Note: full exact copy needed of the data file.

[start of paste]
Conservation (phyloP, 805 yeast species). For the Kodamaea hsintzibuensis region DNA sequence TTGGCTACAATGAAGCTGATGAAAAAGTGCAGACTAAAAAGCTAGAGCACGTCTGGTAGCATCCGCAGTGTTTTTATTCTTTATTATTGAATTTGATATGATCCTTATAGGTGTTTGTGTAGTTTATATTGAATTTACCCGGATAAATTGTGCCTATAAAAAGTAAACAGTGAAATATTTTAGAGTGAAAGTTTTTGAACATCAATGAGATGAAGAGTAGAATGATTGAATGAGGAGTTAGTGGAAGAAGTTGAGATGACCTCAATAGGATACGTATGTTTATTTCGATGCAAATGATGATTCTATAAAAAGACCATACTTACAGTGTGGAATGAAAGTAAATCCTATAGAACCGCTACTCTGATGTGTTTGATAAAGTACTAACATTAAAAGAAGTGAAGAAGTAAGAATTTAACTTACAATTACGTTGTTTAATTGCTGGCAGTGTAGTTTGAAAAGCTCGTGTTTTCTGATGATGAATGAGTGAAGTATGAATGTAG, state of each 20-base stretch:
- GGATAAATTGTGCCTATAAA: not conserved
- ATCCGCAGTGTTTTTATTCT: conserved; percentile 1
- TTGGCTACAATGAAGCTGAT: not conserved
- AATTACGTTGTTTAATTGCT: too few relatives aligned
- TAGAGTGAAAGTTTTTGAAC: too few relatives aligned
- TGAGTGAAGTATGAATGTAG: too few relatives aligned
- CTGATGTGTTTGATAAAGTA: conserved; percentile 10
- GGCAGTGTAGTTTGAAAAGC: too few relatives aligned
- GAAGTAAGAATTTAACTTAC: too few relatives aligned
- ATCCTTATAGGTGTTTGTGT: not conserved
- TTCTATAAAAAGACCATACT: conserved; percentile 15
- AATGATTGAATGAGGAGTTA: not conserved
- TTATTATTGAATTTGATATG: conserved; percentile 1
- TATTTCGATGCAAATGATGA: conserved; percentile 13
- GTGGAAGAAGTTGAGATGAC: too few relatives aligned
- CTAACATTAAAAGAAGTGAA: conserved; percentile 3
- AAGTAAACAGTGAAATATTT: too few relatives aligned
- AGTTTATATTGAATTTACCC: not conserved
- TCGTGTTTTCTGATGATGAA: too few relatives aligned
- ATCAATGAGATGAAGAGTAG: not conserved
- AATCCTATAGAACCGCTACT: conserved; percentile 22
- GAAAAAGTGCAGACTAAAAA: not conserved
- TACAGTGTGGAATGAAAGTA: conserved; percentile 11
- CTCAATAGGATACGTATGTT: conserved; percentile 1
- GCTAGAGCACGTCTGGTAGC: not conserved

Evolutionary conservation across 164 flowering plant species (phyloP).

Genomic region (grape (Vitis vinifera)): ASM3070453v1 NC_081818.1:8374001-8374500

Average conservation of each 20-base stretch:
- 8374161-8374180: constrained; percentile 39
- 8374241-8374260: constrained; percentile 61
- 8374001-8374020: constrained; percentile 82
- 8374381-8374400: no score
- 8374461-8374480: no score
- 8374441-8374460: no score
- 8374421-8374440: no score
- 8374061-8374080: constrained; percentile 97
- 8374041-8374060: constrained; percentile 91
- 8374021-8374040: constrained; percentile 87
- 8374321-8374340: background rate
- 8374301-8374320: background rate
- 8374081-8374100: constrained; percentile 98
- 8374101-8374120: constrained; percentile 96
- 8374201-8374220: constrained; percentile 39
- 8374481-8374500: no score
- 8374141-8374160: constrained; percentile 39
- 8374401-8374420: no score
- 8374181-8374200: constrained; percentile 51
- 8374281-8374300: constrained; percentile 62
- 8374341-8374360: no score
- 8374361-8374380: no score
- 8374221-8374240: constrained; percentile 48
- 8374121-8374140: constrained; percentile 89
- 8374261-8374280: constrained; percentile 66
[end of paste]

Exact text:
Conservation (phyloP, 805 yeast species). For the Kodamaea hsintzibuensis region DNA sequence TTGGCTACAATGAAGCTGATGAAAAAGTGCAGACTAAAAAGCTAGAGCACGTCTGGTAGCATCCGCAGTGTTTTTATTCTTTATTATTGAATTTGATATGATCCTTATAGGTGTTTGTGTAGTTTATATTGAATTTACCCGGATAAATTGTGCCTATAAAAAGTAAACAGTGAAATATTTTAGAGTGAAAGTTTTTGAACATCAATGAGATGAAGAGTAGAATGATTGAATGAGGAGTTAGTGGAAGAAGTTGAGATGACCTCAATAGGATACGTATGTTTATTTCGATGCAAATGATGATTCTATAAAAAGACCATACTTACAGTGTGGAATGAAAGTAAATCCTATAGAACCGCTACTCTGATGTGTTTGATAAAGTACTAACATTAAAAGAAGTGAAGAAGTAAGAATTTAACTTACAATTACGTTGTTTAATTGCTGGCAGTGTAGTTTGAAAAGCTCGTGTTTTCTGATGATGAATGAGTGAAGTATGAATGTAG, state of each 20-base stretch:
- GGATAAATTGTGCCTATAAA: not conserved
- ATCCGCAGTGTTTTTATTCT: conserved; percentile 1
- TTGGCTACAATGAAGCTGAT: not conserved
- AATTACGTTGTTTAATTGCT: too few relatives aligned
- TAGAGTGAAAGTTTTTGAAC: too few relatives aligned
- TGAGTGAAGTATGAATGTAG: too few relatives aligned
- CTGATGTGTTTGATAAAGTA: conserved; percentile 10
- GGCAGTGTAGTTTGAAAAGC: too few relatives aligned
- GAAGTAAGAATTTAACTTAC: too few relatives aligned
- ATCCTTATAGGTGTTTGTGT: not conserved
- TTCTATAAAAAGACCATACT: conserved; percentile 15
- AATGATTGAATGAGGAGTTA: not conserved
- TTATTATTGAATTTGATATG: conserved; percentile 1
- TATTTCGATGCAAATGATGA: conserved; percentile 13
- GTGGAAGAAGTTGAGATGAC: too few relatives aligned
- CTAACATTAAAAGAAGTGAA: conserved; percentile 3
- AAGTAAACAGTGAAATATTT: too few relatives aligned
- AGTTTATATTGAATTTACCC: not conserved
- TCGTGTTTTCTGATGATGAA: too few relatives aligned
- ATCAATGAGATGAAGAGTAG: not conserved
- AATCCTATAGAACCGCTACT: conserved; percentile 22
- GAAAAAGTGCAGACTAAAAA: not conserved
- TACAGTGTGGAATGAAAGTA: conserved; percentile 11
- CTCAATAGGATACGTATGTT: conserved; percentile 1
- GCTAGAGCACGTCTGGTAGC: not conserved

Evolutionary conservation across 164 flowering plant species (phyloP).

Genomic region (grape (Vitis vinifera)): ASM3070453v1 NC_081818.1:8374001-8374500

Average conservation of each 20-base stretch:
- 8374161-8374180: constrained; percentile 39
- 8374241-8374260: constrained; percentile 61
- 8374001-8374020: constrained; percentile 82
- 8374381-8374400: no score
- 8374461-8374480: no score
- 8374441-8374460: no score
- 8374421-8374440: no score
- 8374061-8374080: constrained; percentile 97
- 8374041-8374060: constrained; percentile 91
- 8374021-8374040: constrained; percentile 87
- 8374321-8374340: background rate
- 8374301-8374320: background rate
- 8374081-8374100: constrained; percentile 98
- 8374101-8374120: constrained; percentile 96
- 8374201-8374220: constrained; percentile 39
- 8374481-8374500: no score
- 8374141-8374160: constrained; percentile 39
- 8374401-8374420: no score
- 8374181-8374200: constrained; percentile 51
- 8374281-8374300: constrained; percentile 62
- 8374341-8374360: no score
- 8374361-8374380: no score
- 8374221-8374240: constrained; percentile 48
- 8374121-8374140: constrained; percentile 89
- 8374261-8374280: constrained; percentile 66